The connector cap C includes terminals of the known solderless pressure type. The individual conductors of the electrical cable are led flirough conductor passages 94 and their stripped ends are laid in wiring chambers 96 adjacent serrated surfaces formed on the body disc 90 with the body disc 92 removed. Upon replacing forward body disc 92 and tightening screws 108, 112, the contact lug members 101 formed on the contact blades engage the stripped ends under pressure to complete the electrical connections to each of the blades.

It will now be seen that, if the cap C of FIGS. l1-14 is inserted into the receptacle R of FIGS. 5-10, each of the line contact blades, 98a, b, c will enter the corresponding slots 50a, b, c; the contact blade 100 will enter the slot 52, and the grounding pin 102 will enter the opening 48. If female contacts 54a, b and c of the re ceptacle R are connected to the line conductors 16, 12, and 14, respectively, of the distribution system shown in FIG. 1; the female contact 68 is connected to the neutral conductor 18, and the grounding contact 78 to the grounding conductor 20, the resulting electrical power connection is that of cap C of FIG. 1. In other words, the load to which the cap C is connected will be connected to a 120/208 volts, three-phase four-wire circuit with a separate fifth wire equipment ground.

Assume that grounding pin 102 is removed from the connector cap shown in FIGS. 11-14 or, alternatively, that the cap is constructed without such a grounding pin, and as well as without the recess 104 and the grounding strap 106. If such a cap were inserted into the receptacle R of FIGS. 5-10, the resulting electrical power connection will be the same as that of the connector cap C of FIG. 1. A load connected to such a cap will be connected for powering by 120/208 volts, three-phase power, but without an equipment ground.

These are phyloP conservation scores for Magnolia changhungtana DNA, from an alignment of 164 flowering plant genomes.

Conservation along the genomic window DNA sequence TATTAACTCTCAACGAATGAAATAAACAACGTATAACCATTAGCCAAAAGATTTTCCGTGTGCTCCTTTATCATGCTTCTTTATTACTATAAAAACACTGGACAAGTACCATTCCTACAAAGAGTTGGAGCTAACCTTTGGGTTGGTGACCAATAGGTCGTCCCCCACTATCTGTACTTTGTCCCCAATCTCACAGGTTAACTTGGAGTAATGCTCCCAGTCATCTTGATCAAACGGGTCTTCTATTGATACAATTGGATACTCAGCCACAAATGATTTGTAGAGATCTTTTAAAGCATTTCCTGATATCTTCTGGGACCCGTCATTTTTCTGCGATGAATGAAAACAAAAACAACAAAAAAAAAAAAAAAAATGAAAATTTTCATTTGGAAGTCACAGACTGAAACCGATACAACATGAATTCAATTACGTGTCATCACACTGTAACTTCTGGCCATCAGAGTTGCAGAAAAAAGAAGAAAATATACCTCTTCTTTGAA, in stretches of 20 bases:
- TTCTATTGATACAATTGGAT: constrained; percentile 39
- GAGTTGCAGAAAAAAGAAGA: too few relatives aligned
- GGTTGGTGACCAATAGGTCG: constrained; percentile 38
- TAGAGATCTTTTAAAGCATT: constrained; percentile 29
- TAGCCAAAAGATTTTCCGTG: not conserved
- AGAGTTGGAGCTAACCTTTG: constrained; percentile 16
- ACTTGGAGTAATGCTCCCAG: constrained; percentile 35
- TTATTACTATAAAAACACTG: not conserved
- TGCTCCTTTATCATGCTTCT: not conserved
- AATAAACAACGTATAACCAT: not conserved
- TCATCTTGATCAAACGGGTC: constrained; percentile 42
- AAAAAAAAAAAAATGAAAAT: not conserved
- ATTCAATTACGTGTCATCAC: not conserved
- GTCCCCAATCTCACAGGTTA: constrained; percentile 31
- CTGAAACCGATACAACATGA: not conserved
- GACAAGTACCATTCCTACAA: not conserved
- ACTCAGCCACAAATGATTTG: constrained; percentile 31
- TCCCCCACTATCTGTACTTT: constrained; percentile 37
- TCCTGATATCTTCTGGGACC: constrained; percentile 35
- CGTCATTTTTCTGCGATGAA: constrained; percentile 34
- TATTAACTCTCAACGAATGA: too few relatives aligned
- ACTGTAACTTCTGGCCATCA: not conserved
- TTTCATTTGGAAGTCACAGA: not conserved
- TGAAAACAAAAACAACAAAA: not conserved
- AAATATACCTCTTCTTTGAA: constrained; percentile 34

FIGS. 15 and 16 illustrate a connector cap C';, which is similar in many respects to connector cap C and, accordingly, its construction is not shown in detail. However, it will be noted that, in connector cap C' the blades 98a and 980 of connector C have been omitted and the forward body disc 116 is slightly altered to provide a smooth surface at their former locations. It will also be noted that line blade 98b remains, as does a neutral blade 100' which is slightly altered from neutral blade 100 of cap C by the provision of a thickened portion 100, formed by bending an extension of the blade back upon itself to form a key. The key 1110",, fits within the keyway 52' of the slot 52 in the receptacle. As the relative sizes and spacing of the two remaining blades are not altered, the cap C may still be inserted into the receptacle R, but connections will be made solely to the female contacts 54b and 68, which are connected to line and neutral conductors, respectively. Referring back to FIG. 1, it will be apparent that cap C' will be connected so that a 120 volt single-phase load may be powered therefrom. In addition, it will be noted that the grounding pin -2 is shown in broken lines. This indicates that a grounding pin, similar to that of cap C may be optionally provided on cap C' for an equipment ground, resulting in the connection of cap C of FIG. 1.

In FIGS. 17 and 18 there is illustrated a cap C., which is a further modification of cap C In this embodiment, the line blades 98a, 98c of cap C are retained, but the blades 98b and 100 omitted, and the forward body disc 118 suitably altered. Inclusion of the grounding pin 102 is also optional, as with cap C to form cap C If cap U is inserted into receptacle R, the line blades 98a and 98c will make contact through female contacts 54a and c to two line conductors. This is illustrated in FIG. 1 as C and will allow a 208-volt single-phase load to be operated therefrom. Use of the grounding pin 102 will give the connection illustrated by a connector cap 0., of FIG. 1.